By 2000, China had built 19 large surface combatants and 63 small surface combatants like frigates and corvettes. The speed of construction has been stepped up and in 2016 alone the PLAN commissioned 18 warships including destroyers, corvettes and guided missile frigates. In November 2017, the PLAN commissioned new Type 056/056A corvettes. Described as “light missile frigates”, the PLAN already has 37 of the Type 056/056A Jiangduo Class corvettes and wants to build a fleet of 60 corvettes with one new ship to be launched every three weeks. In 2017, PLAN commissioned seven Jiangduo Class corvettes with four to be inducted in December 2017 and January 2018. ASW capability is a priority for the PLAN.

At present China has six large naval vessels shipyards, namely, the Dalian shipyard, Huludao shipyard, Jiangnan shipyard, Zhonghua dockyard, Huangpu dockyard and the Wuchang dockyard. Among all these, the Dalian shipyard and Jiangnan shipyard are the main players and held up as models of China’s construction abilities. Jiangnan shipyard is going to finish construction work of 10 warships of four different kinds. Dalian shipyard is also going to complete the construction of eight warships of three different kinds. These two shipbuilding groups are mainly responsible for the construction of the Navy’s aircraft carrier, a guided missile destroyer, AIP powered submarine, landing craft etc. These two shipyards have also undertaken the task of constructing 054A type and 056 type corvettes, which will be used in coastal defense and aircraft carrier formation. The Jiangnan shipyard is going to build the 039B type AIP powered submarine, which has been developed after years of research.

Underlining its determination to continue reclaiming land and building ‘islands’ in the South China Sea to ‘recover’ sovereignty, China’s military media publicised the launch at the Jiangsu shipyard on November 3, 2017, of the ‘Tiankun’, described as “the biggest dredger in Asia”. The launch was timed for the eve of US President Trump’s visit. The Marine Design and Research Centre in Shanghai, which built the ‘Tiankun’, describes it as “a magical island maker”.

Supplements to PLAN: Aviation

A very important part of China’s naval ambition is aircraft carriers, which have been described as essential to China’s status as a major global power. Their construction has been given national priority and work has begun on China’s fourth aircraft carrier which it hopes to operationalise by 2024. It has been described as the largest of the aircraft carriers and is likely to have the latest electro-magnetic launcher system for carrier-based aircraft. Meanwhile, the indigenously built type 001A aircraft carrier is likely to commence sea trials in early 2018. To accelerate construction of aircraft carriers, China has constituted a contingent of 5000 personnel drawn from different shipyards with experience in building aircraft carriers.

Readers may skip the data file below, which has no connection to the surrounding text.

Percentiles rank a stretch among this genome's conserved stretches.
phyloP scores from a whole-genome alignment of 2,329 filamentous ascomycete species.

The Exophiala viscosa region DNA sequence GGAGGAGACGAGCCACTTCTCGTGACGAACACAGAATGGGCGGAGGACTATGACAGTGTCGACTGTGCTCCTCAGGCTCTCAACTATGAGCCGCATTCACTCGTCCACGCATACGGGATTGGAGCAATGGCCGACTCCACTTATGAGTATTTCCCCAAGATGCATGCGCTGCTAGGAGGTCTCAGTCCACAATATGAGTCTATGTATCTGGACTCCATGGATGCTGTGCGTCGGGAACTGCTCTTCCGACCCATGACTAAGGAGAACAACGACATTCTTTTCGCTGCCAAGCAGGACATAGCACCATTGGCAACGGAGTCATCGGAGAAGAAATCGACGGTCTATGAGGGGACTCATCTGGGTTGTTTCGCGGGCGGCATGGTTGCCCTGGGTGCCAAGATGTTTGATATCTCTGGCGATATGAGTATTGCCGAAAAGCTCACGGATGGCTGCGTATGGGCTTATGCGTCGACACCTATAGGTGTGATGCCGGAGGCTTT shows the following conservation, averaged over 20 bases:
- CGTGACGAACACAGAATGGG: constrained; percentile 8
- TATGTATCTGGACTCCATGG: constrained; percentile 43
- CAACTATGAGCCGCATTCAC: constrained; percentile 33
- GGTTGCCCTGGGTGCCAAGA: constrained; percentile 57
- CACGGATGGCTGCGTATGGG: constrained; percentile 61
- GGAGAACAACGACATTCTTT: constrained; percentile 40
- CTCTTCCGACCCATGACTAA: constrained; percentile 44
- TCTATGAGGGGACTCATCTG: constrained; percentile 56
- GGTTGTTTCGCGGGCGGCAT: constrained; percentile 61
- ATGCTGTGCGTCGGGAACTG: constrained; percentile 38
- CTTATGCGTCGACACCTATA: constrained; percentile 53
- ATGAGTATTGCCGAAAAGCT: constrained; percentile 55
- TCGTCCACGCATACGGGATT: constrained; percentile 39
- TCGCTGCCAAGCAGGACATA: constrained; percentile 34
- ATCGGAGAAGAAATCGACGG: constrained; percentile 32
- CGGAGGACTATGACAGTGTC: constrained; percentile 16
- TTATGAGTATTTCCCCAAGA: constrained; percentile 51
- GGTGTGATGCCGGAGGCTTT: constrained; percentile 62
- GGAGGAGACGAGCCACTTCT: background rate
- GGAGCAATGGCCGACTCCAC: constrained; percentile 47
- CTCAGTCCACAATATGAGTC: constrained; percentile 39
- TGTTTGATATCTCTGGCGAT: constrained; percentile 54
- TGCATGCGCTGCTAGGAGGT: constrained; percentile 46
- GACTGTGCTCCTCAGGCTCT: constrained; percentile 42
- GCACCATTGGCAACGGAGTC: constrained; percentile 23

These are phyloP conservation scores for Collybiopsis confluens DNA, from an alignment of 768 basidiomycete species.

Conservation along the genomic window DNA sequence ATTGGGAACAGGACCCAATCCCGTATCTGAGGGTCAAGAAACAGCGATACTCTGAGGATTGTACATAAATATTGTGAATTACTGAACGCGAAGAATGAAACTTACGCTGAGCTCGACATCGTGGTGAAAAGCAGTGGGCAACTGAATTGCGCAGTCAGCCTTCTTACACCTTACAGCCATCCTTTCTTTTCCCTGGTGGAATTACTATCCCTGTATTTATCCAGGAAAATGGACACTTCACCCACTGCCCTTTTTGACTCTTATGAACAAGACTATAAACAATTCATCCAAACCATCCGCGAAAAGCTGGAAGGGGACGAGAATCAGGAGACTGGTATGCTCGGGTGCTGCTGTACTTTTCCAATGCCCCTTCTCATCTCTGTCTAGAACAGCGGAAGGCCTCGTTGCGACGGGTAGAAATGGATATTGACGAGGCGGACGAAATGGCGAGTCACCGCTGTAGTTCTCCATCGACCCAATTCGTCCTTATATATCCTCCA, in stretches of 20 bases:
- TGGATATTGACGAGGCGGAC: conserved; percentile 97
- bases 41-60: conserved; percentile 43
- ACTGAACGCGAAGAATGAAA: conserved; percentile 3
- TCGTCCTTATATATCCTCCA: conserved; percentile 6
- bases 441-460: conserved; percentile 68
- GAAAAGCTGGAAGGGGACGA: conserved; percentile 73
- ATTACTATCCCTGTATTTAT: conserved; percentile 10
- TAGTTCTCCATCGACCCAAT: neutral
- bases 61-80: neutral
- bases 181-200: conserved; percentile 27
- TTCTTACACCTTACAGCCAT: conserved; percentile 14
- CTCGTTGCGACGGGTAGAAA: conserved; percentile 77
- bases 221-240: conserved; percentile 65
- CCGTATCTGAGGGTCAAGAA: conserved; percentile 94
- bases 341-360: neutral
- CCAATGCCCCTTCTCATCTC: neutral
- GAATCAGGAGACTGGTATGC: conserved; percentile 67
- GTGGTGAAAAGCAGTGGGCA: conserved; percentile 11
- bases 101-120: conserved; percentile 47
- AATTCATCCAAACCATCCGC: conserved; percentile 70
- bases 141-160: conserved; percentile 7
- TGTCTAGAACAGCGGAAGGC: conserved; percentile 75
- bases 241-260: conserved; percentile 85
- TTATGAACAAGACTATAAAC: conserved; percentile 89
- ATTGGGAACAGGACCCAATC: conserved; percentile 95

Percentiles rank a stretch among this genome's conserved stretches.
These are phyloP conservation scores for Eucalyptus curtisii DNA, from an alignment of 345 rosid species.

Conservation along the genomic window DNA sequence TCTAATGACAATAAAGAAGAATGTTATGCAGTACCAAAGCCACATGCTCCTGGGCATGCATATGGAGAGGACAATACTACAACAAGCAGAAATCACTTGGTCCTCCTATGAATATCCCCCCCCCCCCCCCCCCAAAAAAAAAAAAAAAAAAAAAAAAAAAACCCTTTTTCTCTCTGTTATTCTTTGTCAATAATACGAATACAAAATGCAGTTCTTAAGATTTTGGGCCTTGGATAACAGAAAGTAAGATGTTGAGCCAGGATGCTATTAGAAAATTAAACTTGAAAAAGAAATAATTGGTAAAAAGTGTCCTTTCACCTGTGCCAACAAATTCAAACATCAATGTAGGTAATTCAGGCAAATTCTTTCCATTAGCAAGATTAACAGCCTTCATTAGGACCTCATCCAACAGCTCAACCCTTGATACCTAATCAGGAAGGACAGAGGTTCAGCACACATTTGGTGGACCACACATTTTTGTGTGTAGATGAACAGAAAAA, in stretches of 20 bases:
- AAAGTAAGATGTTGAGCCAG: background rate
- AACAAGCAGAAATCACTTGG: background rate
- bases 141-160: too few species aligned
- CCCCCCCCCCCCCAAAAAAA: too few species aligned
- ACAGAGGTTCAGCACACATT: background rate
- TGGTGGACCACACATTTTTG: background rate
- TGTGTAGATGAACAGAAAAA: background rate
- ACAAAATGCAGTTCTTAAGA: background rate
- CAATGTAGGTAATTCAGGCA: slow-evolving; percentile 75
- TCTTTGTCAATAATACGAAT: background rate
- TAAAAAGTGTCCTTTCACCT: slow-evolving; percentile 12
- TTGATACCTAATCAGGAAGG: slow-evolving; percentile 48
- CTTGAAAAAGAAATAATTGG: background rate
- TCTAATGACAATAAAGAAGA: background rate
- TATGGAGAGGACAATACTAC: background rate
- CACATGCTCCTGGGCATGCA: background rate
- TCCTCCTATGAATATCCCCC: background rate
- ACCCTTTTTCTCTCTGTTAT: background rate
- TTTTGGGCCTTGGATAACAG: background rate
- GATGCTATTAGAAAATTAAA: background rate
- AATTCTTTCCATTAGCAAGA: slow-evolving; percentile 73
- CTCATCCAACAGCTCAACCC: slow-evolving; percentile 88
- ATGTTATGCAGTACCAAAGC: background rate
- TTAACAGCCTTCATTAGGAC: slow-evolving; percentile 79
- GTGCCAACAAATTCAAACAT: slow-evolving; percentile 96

To enhance its ‘far seas’ operations capability, the PLAN is developing its aviation arm. Chinese Navy strategists have justified this on the ground that training required for aircraft carrier pilots is different from that for land-based pilots. At the same time, it is observed that PLA Air Force (PLAAF) and PLA Army (PLAA) pilots are carrying out training exercises with PLAN pilots. As part of the effort to strengthen its aviation arm, the PLAN established the Naval Aeronautical University in 2017. In its first year, it recruited 450 pilots and commenced their first round of training on the JL-10 H Navy trainer jets. This year it is planned to recruit another 400 pilots. The PLAN estimates that it will have 40 jets aboard each aircraft carrier and should have at least two pilots for each aircraft.

After the PLAAF, the PLAN Aviation forces have also recently received the naval retrofit of the H-6KH bomber aircraft, photographs of which appeared on the internet. The H6KH bomber aircraft is said to be a new type of bomber developed for the PLAN Aviation force. Reports suggest that it may already be in active service. The H6KH bomber will significantly increase the PLAN’s sea combat capability.

There are clear indications that with this build-up in capacity, the PLAN is preparing for operations in distant seas. The PLAN’s destroyer ‘Haikou’, guided missile corvette ‘Yueyang’ and comprehensive supply ship ‘Qinghai’ for the first time conducted a 4-day combat training in the Gulf of Guinea, which the PLA Navy described as a test for the Navy’s long-term missions overseas and to examine its ability in the “distant strange battlefield environment”. China’s response to the crisis in the Maldives, including cautioning India against unilateral action, when viewed with the official statement that a 4-ship flotilla of “warships entered the East Indian Ocean at the time when the situation in the Maldives was tense, follow up of the situation was needed” is a pointer.

(The author is a former Additional Secretary in the Cabinet Secretariat, Government of India and is President of the Centre for China Analysis and Strategy)

(The paper does not necessarily represent the organisational stance. The author certifies that the article/paper is original in content, unpublished and it has not been submitted for publication/web upload elsewhere, and that the facts and figures quoted are duly referenced, as needed, and are believed to be correct.)

Image Source:

Post new comment

The content of this field is kept private and will not be shown publicly.
2 + 3 =
Solve this simple math problem and enter the result. E.g. for 1+3, enter 4.
Contact Us